That makes it hard for the user to know where things are. Does the screen present an activity or a desktop? Do I have to change the activity to go to my email client or do I have to switch desktops? When I go to the left or right, do I change activities or desktops? You can learn the concept of activities to be able to answer these questions, but if you use the same mental model for activities and desktops it can appear confusing and inconsistent.

I think there are two ways to address this issue. One is to clearly express that the concepts are orthogonal in the user interface and the naming. The other is to make activities and virtual desktops fit into the same mental model by clearly separating their responsibilities, and eliminate the metaphors which use the same mental model for different parts of functionality.


One powerful way of expressing the orthogonality of activities and virtual desktops would be to represent virtual desktops in space and activities in time. These are two different dimensions, and it actually would go quite naturally with what the two concepts represent.

Virtual desktops are different segments of the space of your desktop. They are usually arranged in a plane and there is a relation of left/right and above/below. Desktop effects support this model by providing spacial transitions when switching desktops.

Activities are less about where you do something but about when you do it. They represent projects or different times of your usage of a computer. You program as part of your job in your IDE in the morning, browse the web and watch YouTube movies in the evening, and once everybody else is sleeping you play a game. You use different applications at different times, need different configurations of your desktop, and there is a relation of before/after between these.

To express this in the UI the activity switcher and configuration should not use concepts of space which overlap with how virtual desktops are presented. The closest idea I have seen is the activity switcher in Plasma Active. This uses a different and specific mechanism to switch activities. It even vaguely resembles a clock with its circular movement of activities when browsing through available activities, expressing the concept of time.

Screenshot from contourproject
When going with this mental model and the corresponding metaphors, suitable names for activities and virtual desktops could be "times" and "spaces".


Following the idea of a hierarchical relationship of activities and virtual desktops we could represent them using the same dimension, but express activities in groups of virtual desktops.

Here is a mockup illustrating this idea:

Activities would control how groups of virtual desktops would behave. They would be used to define what wallpaper and which desktop widgets to show, what applications to start or stop, what settings for notifications or power saving to use, etc. All this would be tied to on what virtual desktop the user is. But there wouldn't be two different ways how to switch between desktops and activities, but there would only be one. Activities would implicitly be switched by switching between virtual desktops.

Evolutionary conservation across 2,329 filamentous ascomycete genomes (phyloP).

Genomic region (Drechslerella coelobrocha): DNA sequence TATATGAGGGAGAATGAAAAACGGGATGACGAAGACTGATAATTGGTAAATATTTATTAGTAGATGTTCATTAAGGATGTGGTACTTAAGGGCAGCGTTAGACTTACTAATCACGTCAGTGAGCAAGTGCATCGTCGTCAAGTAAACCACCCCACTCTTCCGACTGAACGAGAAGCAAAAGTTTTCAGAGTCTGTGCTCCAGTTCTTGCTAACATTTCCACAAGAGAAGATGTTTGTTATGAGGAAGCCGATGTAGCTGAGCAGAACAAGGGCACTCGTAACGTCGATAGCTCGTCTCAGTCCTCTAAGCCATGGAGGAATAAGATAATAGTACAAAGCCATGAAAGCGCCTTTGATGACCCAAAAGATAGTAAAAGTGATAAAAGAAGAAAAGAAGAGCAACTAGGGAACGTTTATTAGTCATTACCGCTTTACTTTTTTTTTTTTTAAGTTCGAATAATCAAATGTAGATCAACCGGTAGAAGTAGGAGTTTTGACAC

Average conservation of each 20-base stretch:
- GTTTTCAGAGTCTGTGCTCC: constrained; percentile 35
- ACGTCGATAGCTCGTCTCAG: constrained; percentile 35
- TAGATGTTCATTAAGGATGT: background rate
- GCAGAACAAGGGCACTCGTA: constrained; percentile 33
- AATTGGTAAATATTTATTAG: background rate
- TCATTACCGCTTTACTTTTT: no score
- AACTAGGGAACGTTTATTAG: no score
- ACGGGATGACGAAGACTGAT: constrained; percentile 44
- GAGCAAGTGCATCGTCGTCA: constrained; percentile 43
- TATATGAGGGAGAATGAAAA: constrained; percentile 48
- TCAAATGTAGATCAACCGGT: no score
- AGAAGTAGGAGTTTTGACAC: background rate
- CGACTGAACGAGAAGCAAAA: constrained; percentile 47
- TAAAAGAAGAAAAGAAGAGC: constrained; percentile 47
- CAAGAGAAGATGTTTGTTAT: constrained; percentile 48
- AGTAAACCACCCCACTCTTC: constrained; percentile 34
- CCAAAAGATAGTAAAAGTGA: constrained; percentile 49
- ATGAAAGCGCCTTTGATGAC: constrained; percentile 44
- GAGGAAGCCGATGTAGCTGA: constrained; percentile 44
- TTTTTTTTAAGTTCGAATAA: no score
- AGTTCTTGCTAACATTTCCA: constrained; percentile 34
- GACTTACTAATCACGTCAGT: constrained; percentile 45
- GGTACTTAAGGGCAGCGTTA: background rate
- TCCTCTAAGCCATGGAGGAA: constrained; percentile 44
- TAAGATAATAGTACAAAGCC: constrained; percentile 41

So when you are at work you would be on the left side of your desktop with your corporate wallpaper, running IDE, web browser, what you need for work. The right side of your desktop with the games would be shut off. For a presentation you would go to the desktop which switches off notifications and power saving. Email would be there as a shared resource all the time. In your free time you would be on the right of your desktop, with nude pictures of your cat as background, running inappropriate videos in your web browser, and switching off everything else than your games for maximum frame rates. Or something like that...

In some way activities would be a subset of virtual desktops and in some other way they would be a configuration for a virtual desktop. This follows along the lines of the "Different widgets for each desktop" configuration option, where each virtual desktop more or less gets its own activity.

The hierarchy would not strictly be activities above and desktops below, but there would be two concepts, the group above the desktop, and the configuration below the desktop.

This would need a few changes in representation of activities and virtual desktops, but it could better match the mental models of users, because concepts are clearly separated and existing understanding of controls can be used.

When going with this mental model and the corresponding metaphors, suitable names for activities could be "desktop groups" and "desktop configuration", and virtual desktops would just remain "desktops".


Naming is important, but even more important is expressing concepts clearly and unambiguously. In the user interface behavior and visual representation trumps names. That said, for talking about the concepts, especially in code and documentation, good names are essential.

To me seeing activities as configuration of groups of desktops is most natural. That matches my mental model.